For those looking for a domestic wine, there’s nothing better than Herzog Special Reserve Méthode Champenoise Chardonnay ($50), a “California sparkling wine” that looks and feels quite a lot like traditional Champagne, but it’s famously illegal to call it that outside of the actual region. This 100% chardonnay is, instead, made from Russian River Valley grapes, which our group enjoys as a Herzog special reserve chardonnay in every vintage. Yeasty and with bigger, loud bubbles (snap, crackle, pop!), this is my newest personal favorite for all special occasions, because opening it just feels like a celebration. I have felt connected to Herzog ever since I grew up in California, and this is one of its most exciting new offerings, having been released only this past summer. It’s an easy-to-drink and delightful glass of bubbly (and it also comes in a beautiful white-and-gold tin, eminently suitable for gift-giving).

I started with the most expensive bottles since people tend to spend more for celebratory bottles, but that’s no excuse to ignore the growing cadre of affordable Italian bubbly available in the kosher world. For those looking for affordable sparkling Italian wines perfect for serving as an aperitif or a weeknight mini-celebration, I enjoyed the Festa D’Estate Prosecco Rosé ($14 exclusively on kosherwine.com). This is a great option for those who like bubbly but with a little bit of a sweeter edge and lots of notes of fruit rather than the bready yeasty notes of champagne. The regular prosecco is less sweet and similar in nature and cost to the Contessa Annalisa Collection Prosecco ($14.99), which I first tried years ago and found very enjoyable for a weeknight celebration, a girls night out or even for Shabbat kiddush. These wines are tinged with honey or sweet floral notes rather than fruit like the rosé.

Attending or throwing a party? Vera Wang Party Prosecco ($25.99) is a very classic and simple prosecco made from 100% glera grapes from Italy’s Veneto region. This fun, opaque silver bottle really comes ready-wrapped like a present for a party. We don’t get too many of these celebrity-named wines in the kosher world, but Vera Wang, a designer famous for her wedding dresses with classy, clean lines, is somewhat of an interesting choice to headline a kosher wine (mevushal, no less!). Luckily, the pale yellow bubbly (you wouldn’t know the color from looking at the silver bottle) is also fun and pleasant. It’s not too complex but we don’t always need everything to be complex, do we? Sometimes you just want to say mazel tov! It also has a very stylish, modern bottle design that will encourage people to take a second look.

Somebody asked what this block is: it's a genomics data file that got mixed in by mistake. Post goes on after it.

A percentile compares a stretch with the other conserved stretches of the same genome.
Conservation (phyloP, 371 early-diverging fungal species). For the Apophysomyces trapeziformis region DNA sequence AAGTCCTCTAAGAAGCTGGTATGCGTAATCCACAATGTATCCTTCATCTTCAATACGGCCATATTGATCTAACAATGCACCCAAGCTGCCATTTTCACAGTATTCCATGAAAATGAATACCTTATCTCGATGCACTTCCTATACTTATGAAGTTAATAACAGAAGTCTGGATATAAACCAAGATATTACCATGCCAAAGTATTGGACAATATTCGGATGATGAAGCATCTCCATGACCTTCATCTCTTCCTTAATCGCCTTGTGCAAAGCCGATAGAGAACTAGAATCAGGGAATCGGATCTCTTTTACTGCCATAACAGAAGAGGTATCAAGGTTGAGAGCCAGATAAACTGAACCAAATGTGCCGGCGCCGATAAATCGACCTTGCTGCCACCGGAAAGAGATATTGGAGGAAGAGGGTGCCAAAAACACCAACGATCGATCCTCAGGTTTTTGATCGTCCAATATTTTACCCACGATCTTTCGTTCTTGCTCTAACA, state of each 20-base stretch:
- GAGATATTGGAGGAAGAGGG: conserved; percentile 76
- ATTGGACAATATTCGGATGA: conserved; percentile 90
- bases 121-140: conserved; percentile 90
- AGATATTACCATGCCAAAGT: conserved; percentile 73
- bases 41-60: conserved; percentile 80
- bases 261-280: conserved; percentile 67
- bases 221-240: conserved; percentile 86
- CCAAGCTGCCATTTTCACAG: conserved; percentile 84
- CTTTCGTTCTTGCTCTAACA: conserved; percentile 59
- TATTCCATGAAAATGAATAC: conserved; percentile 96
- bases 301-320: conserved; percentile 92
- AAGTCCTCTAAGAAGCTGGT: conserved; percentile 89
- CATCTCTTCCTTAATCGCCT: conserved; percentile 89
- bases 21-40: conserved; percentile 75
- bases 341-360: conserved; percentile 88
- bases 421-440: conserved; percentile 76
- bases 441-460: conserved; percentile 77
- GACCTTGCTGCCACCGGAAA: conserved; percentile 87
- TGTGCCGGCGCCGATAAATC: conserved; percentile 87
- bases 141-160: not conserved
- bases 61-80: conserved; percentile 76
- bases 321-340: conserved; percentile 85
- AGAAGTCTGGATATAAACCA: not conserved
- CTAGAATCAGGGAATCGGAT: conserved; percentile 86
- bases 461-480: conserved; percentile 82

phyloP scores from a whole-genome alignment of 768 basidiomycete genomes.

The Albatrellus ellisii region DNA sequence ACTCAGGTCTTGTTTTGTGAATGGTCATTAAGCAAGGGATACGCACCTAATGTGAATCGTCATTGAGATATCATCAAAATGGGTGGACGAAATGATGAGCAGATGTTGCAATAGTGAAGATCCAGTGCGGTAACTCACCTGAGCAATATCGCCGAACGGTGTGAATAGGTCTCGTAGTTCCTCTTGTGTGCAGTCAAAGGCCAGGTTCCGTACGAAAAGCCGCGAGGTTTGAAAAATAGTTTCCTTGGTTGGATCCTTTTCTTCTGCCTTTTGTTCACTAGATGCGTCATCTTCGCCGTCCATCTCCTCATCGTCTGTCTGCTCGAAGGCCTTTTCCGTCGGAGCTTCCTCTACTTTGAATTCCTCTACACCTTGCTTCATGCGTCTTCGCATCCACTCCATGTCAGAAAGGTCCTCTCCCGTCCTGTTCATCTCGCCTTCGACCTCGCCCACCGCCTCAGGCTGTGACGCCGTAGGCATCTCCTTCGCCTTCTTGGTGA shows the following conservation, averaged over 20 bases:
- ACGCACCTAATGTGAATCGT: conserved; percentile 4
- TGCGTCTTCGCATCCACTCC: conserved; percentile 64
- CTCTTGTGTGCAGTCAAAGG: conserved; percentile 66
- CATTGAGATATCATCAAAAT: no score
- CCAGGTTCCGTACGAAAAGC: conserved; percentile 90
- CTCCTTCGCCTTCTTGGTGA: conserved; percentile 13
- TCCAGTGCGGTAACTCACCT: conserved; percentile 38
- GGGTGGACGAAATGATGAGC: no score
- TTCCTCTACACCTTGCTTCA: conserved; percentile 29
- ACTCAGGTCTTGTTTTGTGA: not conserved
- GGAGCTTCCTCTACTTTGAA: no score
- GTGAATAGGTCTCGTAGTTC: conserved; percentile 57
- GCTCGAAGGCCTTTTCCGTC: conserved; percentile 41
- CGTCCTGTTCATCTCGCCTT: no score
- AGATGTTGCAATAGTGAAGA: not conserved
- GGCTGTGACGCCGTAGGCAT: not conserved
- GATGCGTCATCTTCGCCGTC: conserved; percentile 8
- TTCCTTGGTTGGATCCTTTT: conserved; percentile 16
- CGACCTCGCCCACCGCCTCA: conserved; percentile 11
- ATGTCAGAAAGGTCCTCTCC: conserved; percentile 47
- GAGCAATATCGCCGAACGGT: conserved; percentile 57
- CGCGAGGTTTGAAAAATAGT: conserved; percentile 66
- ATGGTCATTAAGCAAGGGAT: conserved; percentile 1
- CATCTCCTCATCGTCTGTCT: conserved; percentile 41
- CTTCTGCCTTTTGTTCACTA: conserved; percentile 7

For those among our readership who prefer to drink Israeli wines, these next two are for you. The Tishbi Brut Sparkling 2017 ($33) is made from 100% French colombard grapes in Binyamina, Israel. It is bottle fermented like traditional Champagne. This reliable and delicious bubbly is always impressive, with teeny-tiny bubbles. For those who want to support Israeli wineries while drinking something sparkly, there are few options better than Tishbi. In fact, the Yarden bubbly has been sold out for about six months, so this may be one of a few options.

Jezreel Valley Natural Sparkling Rosé ($28, exclusively on kosherwine.com) is a really exciting wine, which I very much enjoyed and can’t wait for others to try. It is made from Carignan grapes harvested early, which yields great color and nice acidity. The light but aggressive fizz is a product of the wine being bottled before primary fermentation is finished, so this is the very trendy super-bubbly pét nat. There are not too many kosher pét nats available, so this is a good one to start with. According to our Jewish Link Wine Guide judge Yossie Horwitz, Recanati and Hadju make good pet nats, in addition to only one of two others, but they are difficult to find and generally not available in retail stores.

For all your celebratory meals and events this season and always, we encourage everyone to enjoy these wines responsibly.

By Elizabeth Kratz